A novel allosteric modulator of the cannabinoid CB1 receptor ameliorates hyperdopaminergia endophenotypes in rodent models

Catharine A Mielnik, Kim S Sugamori, David B Finlay, Hayley H A Thorpe, Matthieu Schapira, Nirunthan Sivananthan, Chun Kit Li, Vincent M lam, Sean Harrington, Mostafa H Abdelrahman, Laurent A Trembleau, W. McIntyre Burnham, Jibran Y Khokhar, Ali Salahpour, Amy J Ramsey, Michelle Glass, Iain R. Greig, Ruth A. Ross* (Corresponding Author)

*Corresponding author for this work

Research output: Contribution to journalArticlepeer-review

8 Citations (Scopus)
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The endocannabinoid system (eCBs) encompasses the endocannabinoids, their synthetic and degradative enzymes, and cannabinoid (CB) receptors. The eCBs mediates inhibition of neurotransmitter release and acts as a major homeostatic system. Many aspects of the eCBs are altered in a number of psychiatric disorders including schizophrenia, which is characterized by dysregulation of dopaminergic signaling. The GluN1-Knockdown (GluN1KD) and Dopamine Transporter Knockout (DATKO) mice are models of hyperdopaminergia, which display abnormal psychosis-related behaviors, including hyperlocomotion and changes in pre-pulse inhibition (PPI). Here, we investigate the ability of a novel CB1 receptor (CB1R) allosteric modulator, ABM300, to ameliorate these dysregulated behaviors. ABM300 was characterized in vitro (receptor binding, β-arrestin2 recruitment, ERK1/2 phosphorylation, cAMP inhibition) and in vivo (anxiety-like behaviors, cannabimimetic effects, novel environment exploratory behavior, pre-pulse inhibition, conditioned avoidance response) to assess the effects of the compound in dysregulated behaviors within the transgenic models. In vitro, ABM300 increased CB1R agonist binding but acted as an inhibitor of CB1R agonist induced signaling, including β-arrestin2 translocation, ERK phosphorylation and cAMP inhibition. In vivo, ABM300 did not elicit anxiogenic-like or cannabimimetic effects, but it decreased novelty-induced hyperactivity, exaggerated stereotypy, and vertical exploration in both transgenic models of hyperdopaminergia, as well as normalizing PPI in DATKO mice. The data demonstrate for the first time that a CB1R allosteric modulator ameliorates the behavioral deficits in two models of increased dopamine, warranting further investigation as a potential therapeutic target in psychiatry.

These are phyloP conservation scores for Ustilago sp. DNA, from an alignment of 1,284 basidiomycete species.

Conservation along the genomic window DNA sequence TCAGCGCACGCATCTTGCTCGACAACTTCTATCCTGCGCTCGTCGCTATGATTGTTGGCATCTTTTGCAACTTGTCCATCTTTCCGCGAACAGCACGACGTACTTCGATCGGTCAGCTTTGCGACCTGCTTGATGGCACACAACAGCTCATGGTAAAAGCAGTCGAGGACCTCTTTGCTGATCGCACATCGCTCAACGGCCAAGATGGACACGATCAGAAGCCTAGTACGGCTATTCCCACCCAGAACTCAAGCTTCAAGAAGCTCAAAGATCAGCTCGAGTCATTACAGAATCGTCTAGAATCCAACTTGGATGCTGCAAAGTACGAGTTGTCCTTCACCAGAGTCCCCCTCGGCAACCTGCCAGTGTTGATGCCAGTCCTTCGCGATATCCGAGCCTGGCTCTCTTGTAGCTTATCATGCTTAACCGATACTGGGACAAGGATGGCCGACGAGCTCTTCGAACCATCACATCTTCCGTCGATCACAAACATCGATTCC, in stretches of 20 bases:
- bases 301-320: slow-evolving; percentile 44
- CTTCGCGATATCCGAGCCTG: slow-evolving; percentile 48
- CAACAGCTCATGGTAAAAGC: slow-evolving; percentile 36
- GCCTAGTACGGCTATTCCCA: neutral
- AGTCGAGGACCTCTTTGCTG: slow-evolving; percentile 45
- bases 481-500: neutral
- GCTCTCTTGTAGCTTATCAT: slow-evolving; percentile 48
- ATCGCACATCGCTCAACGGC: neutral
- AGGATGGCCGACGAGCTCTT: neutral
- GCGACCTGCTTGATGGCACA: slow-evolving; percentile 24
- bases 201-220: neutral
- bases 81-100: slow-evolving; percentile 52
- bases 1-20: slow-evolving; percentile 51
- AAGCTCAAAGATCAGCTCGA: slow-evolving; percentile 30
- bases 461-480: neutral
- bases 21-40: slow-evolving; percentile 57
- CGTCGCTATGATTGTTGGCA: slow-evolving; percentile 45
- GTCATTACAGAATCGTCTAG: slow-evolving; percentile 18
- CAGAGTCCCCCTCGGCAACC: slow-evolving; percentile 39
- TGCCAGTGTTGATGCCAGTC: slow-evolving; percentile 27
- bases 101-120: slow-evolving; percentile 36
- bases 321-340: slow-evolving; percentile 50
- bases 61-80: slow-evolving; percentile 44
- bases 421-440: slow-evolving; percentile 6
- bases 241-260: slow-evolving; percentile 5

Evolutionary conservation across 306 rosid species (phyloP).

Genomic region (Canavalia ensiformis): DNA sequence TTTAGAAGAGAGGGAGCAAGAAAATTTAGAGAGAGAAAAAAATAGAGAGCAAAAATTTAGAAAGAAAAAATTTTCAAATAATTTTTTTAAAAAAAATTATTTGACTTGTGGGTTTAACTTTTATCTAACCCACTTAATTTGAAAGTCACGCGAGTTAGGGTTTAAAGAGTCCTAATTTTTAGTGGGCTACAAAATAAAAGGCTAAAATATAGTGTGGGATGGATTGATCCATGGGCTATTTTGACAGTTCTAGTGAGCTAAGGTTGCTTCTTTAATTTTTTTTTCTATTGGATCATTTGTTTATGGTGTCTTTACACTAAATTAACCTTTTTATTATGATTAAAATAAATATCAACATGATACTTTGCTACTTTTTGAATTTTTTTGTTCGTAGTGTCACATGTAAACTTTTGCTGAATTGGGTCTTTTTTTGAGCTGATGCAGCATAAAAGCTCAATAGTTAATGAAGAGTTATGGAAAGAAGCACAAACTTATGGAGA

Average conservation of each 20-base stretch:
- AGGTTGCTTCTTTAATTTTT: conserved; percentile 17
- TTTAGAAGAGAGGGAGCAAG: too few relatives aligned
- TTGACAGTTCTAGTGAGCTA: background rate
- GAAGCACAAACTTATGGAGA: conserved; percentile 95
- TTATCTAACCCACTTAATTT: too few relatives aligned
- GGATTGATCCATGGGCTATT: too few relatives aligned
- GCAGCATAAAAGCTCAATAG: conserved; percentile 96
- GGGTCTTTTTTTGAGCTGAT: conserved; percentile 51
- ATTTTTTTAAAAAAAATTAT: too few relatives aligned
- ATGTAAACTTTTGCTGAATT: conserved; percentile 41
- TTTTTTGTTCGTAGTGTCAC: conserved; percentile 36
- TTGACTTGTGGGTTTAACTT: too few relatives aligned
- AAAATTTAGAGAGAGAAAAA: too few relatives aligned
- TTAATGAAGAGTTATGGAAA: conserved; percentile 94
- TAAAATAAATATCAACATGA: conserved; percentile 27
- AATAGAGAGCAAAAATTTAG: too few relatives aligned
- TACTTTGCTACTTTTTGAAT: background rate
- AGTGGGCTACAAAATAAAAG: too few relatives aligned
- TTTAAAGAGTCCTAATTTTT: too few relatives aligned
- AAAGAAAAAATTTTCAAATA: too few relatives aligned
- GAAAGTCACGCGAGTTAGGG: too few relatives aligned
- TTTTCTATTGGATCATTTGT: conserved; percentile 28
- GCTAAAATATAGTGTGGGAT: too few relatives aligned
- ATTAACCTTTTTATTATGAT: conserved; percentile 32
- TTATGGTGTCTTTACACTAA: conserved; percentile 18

Original languageEnglish
Pages (from-to)413-422
Number of pages10
Issue number2
Early online date8 Oct 2020
Publication statusPublished - 31 Jan 2021

Bibliographical note

Funding and disclosure

The authors declare the following financial and biomedical conflict of interests: Ruth A. Ross, Catharine A. Mielnik, Amy J. Ramsey, Iain R. Greig, Laurent A. Trembleau, Mostafa H. Abdelrahman are co-inventors on a patent application related to ABM300 and structural analogs. Kim S. Sugamori, David B. Finlay, Hayley H.A. Thorpe, Matthieu Schapira, Nirunthan Sivananthan, Chun Kit Li, Vincent M. Lam, Sean Harrington, W. McIntyre Burnham, Jibran Y. Khokhar, Ali Salahpour, Michelle Glass reported no biomedical financial interests or potential conflicts of interest. W. McIntyre Burnham received Δ9- (THC) as a gift from MedReleaf. The authors would like to gratefully acknowledge Wendy Horsfall for mouse colony maintenance. The work was funded by grants to RAR from CIHR (PPP-125784, PP2-139101), CIHR funding to AJR (MOP119298) and CIHR funding to AS (PJT-15619).


  • cannabinoid
  • Allosteric modulator
  • psychosis
  • hyperdopaminergia
  • pharmacology
  • sensorimotor processing


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